Burkina Faso was ranked the 111th safest investment destination in the world in the March 2011 Euro money Country Risk rankings.
|Agriculture||Corn, peanuts, cotton, rice, pearl millet, sorghum.|
|Manufacture||Cotton, beverages, soap, cigarettes, textiles, gold, agricultural processing.|
|Services (Including financial)||42.2% (2012 estimate)|
|Bank of Africa||Financial|
|Banque Atlantique Burkina Faso||Financial|
|Banque Internationale du Burkina||Financial|
|Societe Nationale d’electricite du Burkina Faso||Electricity|
|Other Oily Seeds|
The Bourse Regionale des Valeurs Mobilieres or BRVM, is a regional stock exchange serving the following West African Economic and Monetary Union (WAEMU) countries: Cote d’Ivoire, Mali, Senegal, Togo, Burkina Faso and Niger.
BRVM ranks first among the top-performing African stock markets in terms of increases in its index of all listed securities (BRVM Composite), finishing 2015 with a 17.77 % increase of its composite index. Stocks and Bonds are traded on BRVM.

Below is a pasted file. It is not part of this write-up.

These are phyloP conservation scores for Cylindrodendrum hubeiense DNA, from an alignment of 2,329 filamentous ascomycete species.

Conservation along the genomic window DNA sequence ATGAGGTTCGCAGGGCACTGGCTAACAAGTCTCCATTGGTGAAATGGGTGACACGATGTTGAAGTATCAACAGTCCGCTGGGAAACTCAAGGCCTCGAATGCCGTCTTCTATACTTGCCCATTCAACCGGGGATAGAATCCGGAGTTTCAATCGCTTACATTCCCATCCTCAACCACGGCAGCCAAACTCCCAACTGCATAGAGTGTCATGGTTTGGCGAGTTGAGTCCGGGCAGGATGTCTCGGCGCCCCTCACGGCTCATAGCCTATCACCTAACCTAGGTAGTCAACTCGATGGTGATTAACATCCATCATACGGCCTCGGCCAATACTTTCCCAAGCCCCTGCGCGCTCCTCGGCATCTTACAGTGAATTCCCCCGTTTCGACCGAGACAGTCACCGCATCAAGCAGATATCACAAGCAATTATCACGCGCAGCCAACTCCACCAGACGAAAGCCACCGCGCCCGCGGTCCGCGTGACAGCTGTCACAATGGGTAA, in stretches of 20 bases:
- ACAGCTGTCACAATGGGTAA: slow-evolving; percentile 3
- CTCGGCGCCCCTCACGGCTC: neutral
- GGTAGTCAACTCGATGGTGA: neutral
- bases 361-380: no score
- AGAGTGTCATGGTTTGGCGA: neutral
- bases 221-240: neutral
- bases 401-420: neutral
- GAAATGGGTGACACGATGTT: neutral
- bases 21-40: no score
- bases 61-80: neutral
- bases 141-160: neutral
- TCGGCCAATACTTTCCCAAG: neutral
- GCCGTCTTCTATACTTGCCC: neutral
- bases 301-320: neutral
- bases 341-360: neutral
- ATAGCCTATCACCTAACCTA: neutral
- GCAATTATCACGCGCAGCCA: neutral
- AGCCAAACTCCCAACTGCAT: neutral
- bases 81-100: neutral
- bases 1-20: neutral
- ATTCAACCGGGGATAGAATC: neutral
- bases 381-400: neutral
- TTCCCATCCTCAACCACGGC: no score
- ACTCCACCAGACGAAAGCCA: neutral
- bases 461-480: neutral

Burkina Faso is a member of the regional Bourse Regional des Valeurs Mobilières (BRVM) located in Abidjan, Ivory Coast. As of 2009, the regional Stock Exchange's market capitalization reached nearly 10 percent of Burkina Faso's GDP. Burkina Faso's fixed income market is integrated with that of other WAEMU countries. The Central Bank, governments and regional banks all issue bonds and treasury bills. Member states have started to increasingly issue treasury bills to finance public spending in an effort to move away from Central Bank loans, though the BCEAO remains the most important issuing entity in the region.
As of March 2013, Burkina Faso received a sovereign rating of B by Standard and Poor's. Regional and national fixed incomes markets are still in their early development stages. Issuance by corporate entities remains limited. Investors can directly access primary markets, and various brokers and dealers provide indirect access, while foreign investors participate through local banks. Commercial banks still largely dominate the investor base as the main purchasers of treasury bills and bonds. Access to secondary markets within the WAEMU remains limited; transactions can only be conducted by certified intermediaries, while most investors adopt a buy-and-hold approach.